Addition of “Added Sugars” in FDA’s Proposed Nutrition Labeling 
Ignores the Preponderance of Science

The following statement can be attributed to Andrew C. Briscoe, President and CEO, the Sugar Association:

We share the Food and Drug Administration (FDA) and First Lady Michelle Obama’s concerns about obesity and its detriment to long-term health. We wholeheartedly agree that nutrient-rich foods, like fruits and vegetables, should be the centerpiece of a healthy diet. We also endorse rigorous scientific research that provides the meaningful and unambiguous data required for labeling guidance.

Therefore, we question the scientific justification to support “added sugars” labeling. Major reviews of the scientific literature, including those undertaken by the Institute of Medicine and the European Food Safety Authority did not find a public health need to make this distinction in the Nutrition Facts Panel (NFP).

“Added sugars” labeling will only distract from the focus on monitoring total caloric intake and scientifically verified interventions to deal with obesity. Consequently, the addition of the “added sugars” subcategory will not be helpful to consumers, and lacks scientific merit.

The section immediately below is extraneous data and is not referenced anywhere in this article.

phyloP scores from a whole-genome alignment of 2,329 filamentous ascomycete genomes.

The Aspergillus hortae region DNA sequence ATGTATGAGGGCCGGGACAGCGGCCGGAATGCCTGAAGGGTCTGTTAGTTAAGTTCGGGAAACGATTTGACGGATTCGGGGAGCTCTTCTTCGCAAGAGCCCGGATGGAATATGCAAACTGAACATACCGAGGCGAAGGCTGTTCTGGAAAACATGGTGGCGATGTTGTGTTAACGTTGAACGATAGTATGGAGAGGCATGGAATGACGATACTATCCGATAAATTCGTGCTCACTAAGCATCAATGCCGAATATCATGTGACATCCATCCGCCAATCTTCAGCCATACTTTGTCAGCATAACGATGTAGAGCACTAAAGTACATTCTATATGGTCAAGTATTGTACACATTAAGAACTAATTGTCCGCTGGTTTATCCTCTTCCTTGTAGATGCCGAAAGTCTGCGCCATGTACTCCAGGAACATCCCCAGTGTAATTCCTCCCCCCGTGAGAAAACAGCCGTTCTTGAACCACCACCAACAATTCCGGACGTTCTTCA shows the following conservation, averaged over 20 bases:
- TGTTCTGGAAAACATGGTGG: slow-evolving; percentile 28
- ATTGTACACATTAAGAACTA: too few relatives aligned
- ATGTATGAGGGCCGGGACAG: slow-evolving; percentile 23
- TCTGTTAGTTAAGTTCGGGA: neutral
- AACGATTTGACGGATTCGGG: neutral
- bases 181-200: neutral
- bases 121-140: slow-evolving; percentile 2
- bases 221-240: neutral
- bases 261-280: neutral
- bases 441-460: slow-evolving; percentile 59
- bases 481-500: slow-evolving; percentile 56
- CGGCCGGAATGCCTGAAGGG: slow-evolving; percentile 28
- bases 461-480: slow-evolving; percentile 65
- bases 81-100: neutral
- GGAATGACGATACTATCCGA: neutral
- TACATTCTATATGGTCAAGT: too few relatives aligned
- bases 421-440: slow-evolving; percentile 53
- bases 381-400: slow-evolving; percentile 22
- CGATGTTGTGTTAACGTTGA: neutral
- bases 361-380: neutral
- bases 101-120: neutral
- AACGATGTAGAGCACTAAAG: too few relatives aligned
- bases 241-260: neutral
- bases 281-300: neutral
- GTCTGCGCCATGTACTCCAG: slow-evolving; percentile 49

Further, we are also surprised the FDA proposed a subcategory of “added sugars” on the food label when it has previously stated that it will not be able to test food or beverage products to determine the content of “added sugars” and that “it should not promulgate regulations that it cannot enforce.” The proposed subcategory is also problematic in that the term “added sugars” inaccurately lumps together sugar (sucrose) with other caloric sweeteners, when there are well recognized differences between such sweeteners.

Historically, and world-wide, sugar has been and will continue to be an important ingredient in our diets. Sugar is all natural and has been consumed safely for over 2,000 years. We look forward to providing FDA with comments during the comment period.

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